Monthly Archives: February 2015

How to get things done when you’re down

Years ago there was a fashion when companies were recruiting, to put candidates through an ‘In-tray exercise’.

The basic idea was that you gave your applicant a stack of documents representing the kind of material they might receive in a typical day, then watched how they dealt with them (apparently tipping them all into the wastepaper basket and heading for the pub wasn’t the way to get the job).

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At its heart this process was all about prioritisation, about what to do first, what to do second and what (perhaps) to simply ignore.

I think it’s pretty much accepted that it’s impossible to succeed in one’s working life without being able to juggle tasks and weigh priorities.

But I wonder if we always apply the same sort of sensible thinking to our private lives?

When you face countless demands on your time, do you treat each of them as being of equal importance? Do you simply tackle them in the order in which they arrive on your doorstep?

At the end of the day, will you have ticked off tasks of lesser consequence, while the bigger issues still loom over you?

Figuring out what’s important to you can make a lot of sense in such circumstances.

In my own case, for instance, regular contact with people makes a massive difference to me, but when I’m busy I can end up spending all my time on the task in hand rather than getting in touch with others.

So if your tasks today were contained in an In-tray, which bits would be the really important ones?

And which might you safely ignore?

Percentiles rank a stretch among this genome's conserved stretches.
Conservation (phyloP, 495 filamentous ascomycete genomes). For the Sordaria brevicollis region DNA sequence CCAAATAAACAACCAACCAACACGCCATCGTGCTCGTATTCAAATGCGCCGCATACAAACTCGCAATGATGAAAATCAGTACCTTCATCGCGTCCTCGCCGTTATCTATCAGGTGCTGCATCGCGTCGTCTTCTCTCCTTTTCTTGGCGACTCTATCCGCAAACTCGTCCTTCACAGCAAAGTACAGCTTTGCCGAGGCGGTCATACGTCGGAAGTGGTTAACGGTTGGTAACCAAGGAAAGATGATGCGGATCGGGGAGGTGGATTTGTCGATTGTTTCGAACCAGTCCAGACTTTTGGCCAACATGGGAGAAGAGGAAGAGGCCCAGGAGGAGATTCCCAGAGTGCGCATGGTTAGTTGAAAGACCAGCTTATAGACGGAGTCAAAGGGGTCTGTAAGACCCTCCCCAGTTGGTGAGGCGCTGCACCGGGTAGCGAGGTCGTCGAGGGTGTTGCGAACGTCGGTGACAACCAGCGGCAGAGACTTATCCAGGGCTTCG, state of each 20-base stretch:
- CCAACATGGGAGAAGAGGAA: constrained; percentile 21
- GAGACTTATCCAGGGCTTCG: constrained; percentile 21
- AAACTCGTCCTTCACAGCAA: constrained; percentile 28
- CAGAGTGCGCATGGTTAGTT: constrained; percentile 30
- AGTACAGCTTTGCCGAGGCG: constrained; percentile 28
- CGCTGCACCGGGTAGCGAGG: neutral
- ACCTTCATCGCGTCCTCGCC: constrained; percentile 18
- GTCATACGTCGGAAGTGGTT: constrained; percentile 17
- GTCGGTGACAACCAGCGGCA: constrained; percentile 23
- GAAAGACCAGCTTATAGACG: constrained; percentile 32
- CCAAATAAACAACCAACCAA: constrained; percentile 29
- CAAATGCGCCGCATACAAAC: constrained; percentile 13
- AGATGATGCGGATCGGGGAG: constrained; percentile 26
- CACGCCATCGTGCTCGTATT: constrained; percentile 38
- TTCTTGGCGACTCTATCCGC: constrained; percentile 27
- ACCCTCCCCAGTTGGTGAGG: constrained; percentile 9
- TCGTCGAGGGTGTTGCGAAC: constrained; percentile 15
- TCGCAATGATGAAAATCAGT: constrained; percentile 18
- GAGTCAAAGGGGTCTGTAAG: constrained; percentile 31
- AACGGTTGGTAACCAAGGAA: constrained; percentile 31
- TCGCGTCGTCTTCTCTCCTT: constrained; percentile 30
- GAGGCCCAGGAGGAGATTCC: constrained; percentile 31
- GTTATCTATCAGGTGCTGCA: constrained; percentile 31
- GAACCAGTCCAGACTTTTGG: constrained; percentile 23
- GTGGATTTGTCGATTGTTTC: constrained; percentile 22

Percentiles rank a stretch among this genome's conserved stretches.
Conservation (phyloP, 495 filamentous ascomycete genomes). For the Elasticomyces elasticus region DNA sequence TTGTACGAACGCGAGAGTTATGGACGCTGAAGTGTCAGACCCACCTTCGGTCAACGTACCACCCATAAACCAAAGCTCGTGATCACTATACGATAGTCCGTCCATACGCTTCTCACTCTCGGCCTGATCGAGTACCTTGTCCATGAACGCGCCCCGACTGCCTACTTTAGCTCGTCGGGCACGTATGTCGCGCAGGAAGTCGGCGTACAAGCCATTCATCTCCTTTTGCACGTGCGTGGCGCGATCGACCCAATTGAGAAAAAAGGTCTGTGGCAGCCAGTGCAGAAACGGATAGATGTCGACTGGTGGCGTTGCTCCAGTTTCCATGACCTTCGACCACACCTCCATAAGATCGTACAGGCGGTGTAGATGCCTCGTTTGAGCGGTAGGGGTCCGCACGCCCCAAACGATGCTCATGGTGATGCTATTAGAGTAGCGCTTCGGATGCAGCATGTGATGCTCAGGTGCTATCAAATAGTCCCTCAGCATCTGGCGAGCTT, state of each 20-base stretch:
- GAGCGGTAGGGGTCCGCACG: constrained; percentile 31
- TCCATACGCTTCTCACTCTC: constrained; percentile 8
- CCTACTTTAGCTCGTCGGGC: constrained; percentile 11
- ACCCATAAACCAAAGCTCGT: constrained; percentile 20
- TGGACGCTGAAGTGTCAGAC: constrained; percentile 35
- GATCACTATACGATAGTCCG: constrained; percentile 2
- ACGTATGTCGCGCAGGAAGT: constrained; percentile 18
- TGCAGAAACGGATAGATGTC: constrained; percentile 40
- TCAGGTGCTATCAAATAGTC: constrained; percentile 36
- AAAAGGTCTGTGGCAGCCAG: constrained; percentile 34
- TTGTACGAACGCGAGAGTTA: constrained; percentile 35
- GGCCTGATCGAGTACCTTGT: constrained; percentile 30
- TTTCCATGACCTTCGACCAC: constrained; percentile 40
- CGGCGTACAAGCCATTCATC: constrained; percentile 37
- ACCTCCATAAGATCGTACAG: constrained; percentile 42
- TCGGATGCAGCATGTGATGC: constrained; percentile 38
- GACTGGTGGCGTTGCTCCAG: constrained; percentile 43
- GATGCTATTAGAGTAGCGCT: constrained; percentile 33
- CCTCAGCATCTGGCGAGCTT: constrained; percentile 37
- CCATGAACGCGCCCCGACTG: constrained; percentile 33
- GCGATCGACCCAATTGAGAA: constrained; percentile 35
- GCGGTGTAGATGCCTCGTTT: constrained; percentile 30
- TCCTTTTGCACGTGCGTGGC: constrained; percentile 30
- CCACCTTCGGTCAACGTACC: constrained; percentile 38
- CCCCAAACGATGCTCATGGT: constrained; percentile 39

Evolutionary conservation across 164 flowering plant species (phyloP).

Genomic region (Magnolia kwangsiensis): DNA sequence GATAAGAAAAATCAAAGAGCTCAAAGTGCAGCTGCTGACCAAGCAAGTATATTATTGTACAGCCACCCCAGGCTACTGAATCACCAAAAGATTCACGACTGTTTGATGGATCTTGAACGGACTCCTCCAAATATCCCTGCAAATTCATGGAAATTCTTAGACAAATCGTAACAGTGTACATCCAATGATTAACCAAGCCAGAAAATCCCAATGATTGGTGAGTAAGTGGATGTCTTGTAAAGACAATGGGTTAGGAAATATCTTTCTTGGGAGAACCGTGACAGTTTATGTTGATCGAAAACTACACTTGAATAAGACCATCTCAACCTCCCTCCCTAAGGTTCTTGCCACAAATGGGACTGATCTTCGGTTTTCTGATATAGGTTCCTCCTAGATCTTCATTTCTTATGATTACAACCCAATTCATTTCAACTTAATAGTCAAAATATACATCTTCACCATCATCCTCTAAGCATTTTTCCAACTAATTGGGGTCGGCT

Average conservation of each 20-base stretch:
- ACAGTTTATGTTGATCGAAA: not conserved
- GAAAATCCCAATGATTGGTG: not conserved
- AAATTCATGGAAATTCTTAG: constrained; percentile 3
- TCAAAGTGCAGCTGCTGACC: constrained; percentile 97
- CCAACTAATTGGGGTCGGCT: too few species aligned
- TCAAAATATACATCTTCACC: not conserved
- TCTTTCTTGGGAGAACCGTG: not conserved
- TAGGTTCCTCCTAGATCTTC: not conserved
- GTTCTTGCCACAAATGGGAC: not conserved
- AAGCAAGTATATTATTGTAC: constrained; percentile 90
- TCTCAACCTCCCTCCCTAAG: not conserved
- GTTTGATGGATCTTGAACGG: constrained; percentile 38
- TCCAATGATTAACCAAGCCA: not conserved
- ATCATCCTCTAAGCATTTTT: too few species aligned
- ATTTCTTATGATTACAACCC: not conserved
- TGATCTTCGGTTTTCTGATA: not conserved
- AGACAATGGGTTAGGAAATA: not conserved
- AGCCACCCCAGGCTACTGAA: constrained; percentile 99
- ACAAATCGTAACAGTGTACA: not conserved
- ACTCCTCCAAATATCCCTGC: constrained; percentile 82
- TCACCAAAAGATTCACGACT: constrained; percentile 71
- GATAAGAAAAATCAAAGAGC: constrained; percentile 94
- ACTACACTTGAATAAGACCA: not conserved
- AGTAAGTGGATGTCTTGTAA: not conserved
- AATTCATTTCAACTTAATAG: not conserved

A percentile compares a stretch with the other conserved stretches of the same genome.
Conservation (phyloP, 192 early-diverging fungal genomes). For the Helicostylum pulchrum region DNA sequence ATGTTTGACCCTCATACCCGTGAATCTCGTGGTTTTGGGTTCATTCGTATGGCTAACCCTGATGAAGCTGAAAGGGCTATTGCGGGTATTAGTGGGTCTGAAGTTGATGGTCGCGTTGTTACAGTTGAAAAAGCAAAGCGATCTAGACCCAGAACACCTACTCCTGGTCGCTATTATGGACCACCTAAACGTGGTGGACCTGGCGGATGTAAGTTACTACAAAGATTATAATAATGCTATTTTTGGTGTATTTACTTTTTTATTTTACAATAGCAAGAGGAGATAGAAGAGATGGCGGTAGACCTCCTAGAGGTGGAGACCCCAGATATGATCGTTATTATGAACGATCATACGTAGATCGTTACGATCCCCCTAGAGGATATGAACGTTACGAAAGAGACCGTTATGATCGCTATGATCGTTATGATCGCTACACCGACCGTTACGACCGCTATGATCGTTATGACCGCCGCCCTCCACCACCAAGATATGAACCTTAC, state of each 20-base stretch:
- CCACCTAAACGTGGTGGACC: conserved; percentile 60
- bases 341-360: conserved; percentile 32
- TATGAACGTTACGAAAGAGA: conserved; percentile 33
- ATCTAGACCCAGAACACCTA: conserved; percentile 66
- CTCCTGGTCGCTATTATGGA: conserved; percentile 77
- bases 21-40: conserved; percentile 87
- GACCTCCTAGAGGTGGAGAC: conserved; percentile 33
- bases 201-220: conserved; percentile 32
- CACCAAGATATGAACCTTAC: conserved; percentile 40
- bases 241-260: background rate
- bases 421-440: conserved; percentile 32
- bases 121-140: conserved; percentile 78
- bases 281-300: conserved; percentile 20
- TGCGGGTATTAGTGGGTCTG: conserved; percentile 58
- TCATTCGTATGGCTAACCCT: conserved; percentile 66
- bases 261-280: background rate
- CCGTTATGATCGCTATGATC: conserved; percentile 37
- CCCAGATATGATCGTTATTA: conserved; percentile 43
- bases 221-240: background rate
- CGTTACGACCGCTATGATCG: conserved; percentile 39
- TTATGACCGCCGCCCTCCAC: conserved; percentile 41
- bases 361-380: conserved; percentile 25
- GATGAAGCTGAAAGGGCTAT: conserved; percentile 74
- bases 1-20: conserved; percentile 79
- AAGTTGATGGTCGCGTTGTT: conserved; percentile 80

I love you just the way you are

I just love watching hawks.

The way they glide so effortlessly over great expanses of land. Their super sharp eyes that can spot dinner moving down below, and the focus and speed with which they dive and hunt. So beautiful. So powerful.

As I opened my eyes this morning, the thought entered my mind that in many ways, I’m like a hawk.

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Sometimes I’m very good at stepping back, gliding, and seeing the big picture around me. And sometimes I get into tunnel vision mode and can only see the very focused thing that I’m hunting. I’m so grateful to Jon for pointing this out to me recently, although it wasn’t the easiest thing in the world to hear.

It’s true though. I’ve always learned that you get what you want in life by extreme focus and relentless action until you achieve your goal. And it works too – I’ve done everything I had written down on the bucket list I made for myself in college:

  • Sell a startup, check (twice).
  • Move to California, check.
  • Have a homebirth, check.
  • Run in a marathon in Hawaii, check.
  • Save someone’s life, check (twice).
  • Eat pizza in Naples, check.
  • And so on. (Maybe it’s time for a new bucket list!)

The point is that when I’ve been focusing on these goals, I’ve lost sight a bit of the people around me. I haven’t paid enough attention. It’s something I’m definitely going to be working on now, in a gentle, accepting way. I love being a hawk, and I can learn to be a better hawk too.

I wonder if you’ve ever thought of what animal might represent you? What strengths and weaknesses does your animal have? Sometimes seeing ourselves outside ourselves like this, as an animal, can help us be more loving and understanding of both our gifts and our flaws. 

Now if only hawks were cuddly and soft too, then it would be a perfect match for me.

But whatever your animal is, be it hawk or bear or kitten or frog or mosquito, please remember today that I love you. Just the way you are.

With you always,
Alexandra

What’s the ‘something bigger’ that you’re part of?

The average ant has a tough life. She (most are female) spends her life hard at work with little reward.

The thing is though, the majority of ants live in colonies with millions of others. More often than not they’re part of something bigger. Each has its role to play and although some must necessarily be expendable (hard to avoid those pesky humans and their big old hob-nailed boots) the life of the colony depends on the labours of the many.

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We hob-nailed booted humans may consider ourselves superior to the tiny ant, but there are distinct similarities.